5 broker tips to streamline retirement planning

Register now

The majority of today’s workforce considers retirement plans a “must-have” benefit, which means offering attractive plans is a critical incentive for current and prospective employees. Consequently, employees are increasingly taking more control of their benefits plans and proactively seeking tools and technology to increase their benefits fluency. As employees seek to discover the best plan for their needs and find answers to any questions they have along the way, there is an opportunity for benefits brokers to bridge the knowledge gap to ensure employees are equipped with enough insight to make decisions that will affect their lifetime.

Here are five things employers should consider when tapping a broker to help employees navigate retirement plan selection:

Strategically Align the Benefits Approach: Take the time to understand the size and scope of the benefits package the competition is offering their employees and reference this to compare and contrast different plan options. When available, leverage data-driven insights to make strategic decisions. Keep in mind, a broker should operate as a co-fiduciary, so that guidance and advice is aligned with an employee’s goals and objectives. A benefits broker should also advise on tailoring benefits packages to a multigenerational workforce, whether they are young and/or single, have a family or are approaching retirement. In fact, employees of all ages should be educated on the opportunities available to save for retirement by highlighting tax advantaged programs such as HSAs and 401(k)’s/403(b)’s/457’s.

Prioritize Employee Engagement. Ensuring a plan speaks to the employee is essential. Therefore, it is imperative that employers have a keen understanding of what employees value most in a benefits package. Brokers can support employee engagement accordingly by advising on questions that uncover key insights and will help to drive and create a more targeted benefits plan. Employers need to speak with employees, get to understand their life goals and what they are looking to achieve and then work to deliver with a comprehensive benefits plan that spans generations.

Educate the Employee. Business leaders must make the time to educate employees in an effective way on the benefits of benefits and utilize a broker who has access to communications tools necessary to provide that education. The more employees know, the more open they are to the plan offerings. Bridging the knowledge gap is key to a successful program. Offering employee benefits is an investment in both time and money; therefore, if employees don’t understand how it compares — or worse, how it works — an employer isn’t maximizing the potential of the benefit plan or broker.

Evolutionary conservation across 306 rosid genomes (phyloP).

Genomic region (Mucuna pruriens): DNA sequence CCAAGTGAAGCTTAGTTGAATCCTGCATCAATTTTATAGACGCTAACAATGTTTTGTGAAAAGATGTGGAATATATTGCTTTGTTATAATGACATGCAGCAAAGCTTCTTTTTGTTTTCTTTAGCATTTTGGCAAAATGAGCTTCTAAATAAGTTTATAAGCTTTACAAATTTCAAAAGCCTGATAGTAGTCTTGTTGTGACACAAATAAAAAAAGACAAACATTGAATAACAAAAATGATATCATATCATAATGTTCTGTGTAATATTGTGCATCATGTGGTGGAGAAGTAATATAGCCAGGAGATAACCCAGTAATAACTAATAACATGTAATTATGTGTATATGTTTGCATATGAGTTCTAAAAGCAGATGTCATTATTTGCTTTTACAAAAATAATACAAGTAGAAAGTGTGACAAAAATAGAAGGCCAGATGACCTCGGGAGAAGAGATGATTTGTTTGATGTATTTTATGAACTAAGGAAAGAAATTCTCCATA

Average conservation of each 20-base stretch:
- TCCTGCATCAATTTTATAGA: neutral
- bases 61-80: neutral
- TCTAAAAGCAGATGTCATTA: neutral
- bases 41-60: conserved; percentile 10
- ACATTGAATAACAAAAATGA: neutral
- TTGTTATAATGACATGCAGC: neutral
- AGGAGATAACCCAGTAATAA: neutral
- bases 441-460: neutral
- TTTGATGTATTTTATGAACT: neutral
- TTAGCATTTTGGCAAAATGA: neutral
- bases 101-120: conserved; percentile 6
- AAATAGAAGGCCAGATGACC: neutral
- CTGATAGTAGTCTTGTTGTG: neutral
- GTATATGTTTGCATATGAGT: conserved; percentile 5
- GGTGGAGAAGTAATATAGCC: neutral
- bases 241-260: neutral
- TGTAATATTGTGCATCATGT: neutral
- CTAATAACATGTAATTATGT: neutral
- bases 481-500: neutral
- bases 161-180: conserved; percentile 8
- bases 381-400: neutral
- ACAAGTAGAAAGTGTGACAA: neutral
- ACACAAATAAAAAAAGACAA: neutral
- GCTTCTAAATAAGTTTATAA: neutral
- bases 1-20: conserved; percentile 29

Define Plan Objectives at the Onset. Coming to the table with a clear view of the long-term goal will help to build a strategic, multi-year strategy. When communicating with a benefits broker, discuss the plan needs based on employee insight. Is the goal to be more competitive, remain competitive or try to become competitive? A broker is a partner who could lead development of a three- to five-year strategy and avoid the “band-aid” solution each year. For those with employees interested in saving for retirement, employers can consider strategies such as automatic enrollment and automatic increases for their retirement planning.

Focus on Simplicity and Convenience. Benefits need to be simple and convenient. Provide education that teaches employees how to use their insurance and save money. Overall wellness, including financial wellness, is of particular importance. Partnering with a broker who handles all areas of insurance gives employers the ability to better protect their business while providing employees the depth of support they require. Employers that offer a comprehensive plan that includes a range of offerings from the traditional medical, dental, disability and retirement, to pet insurance, homeowner’s insurance and auto insurance, provide employees with a convenient plan that may already be a step above competitors.

A benefits broker should be seen as a trusted partner for employees — someone who can help them reach their lifelong goals, including retirement, and help focus an employer’s vision to provide attractive benefits to an employee. Moreover, as legislation reshapes the overall benefits climate and employers continue to revamp their offerings, companies should prioritize a benefits broker who can serve as an extension of employees’ financial wellness strategy and offer objective advice on best practices as they progress through their career.

For reprint and licensing requests for this article, click here.
401(k) Broker Financial Services Retirement education Retirement planning Retirement readiness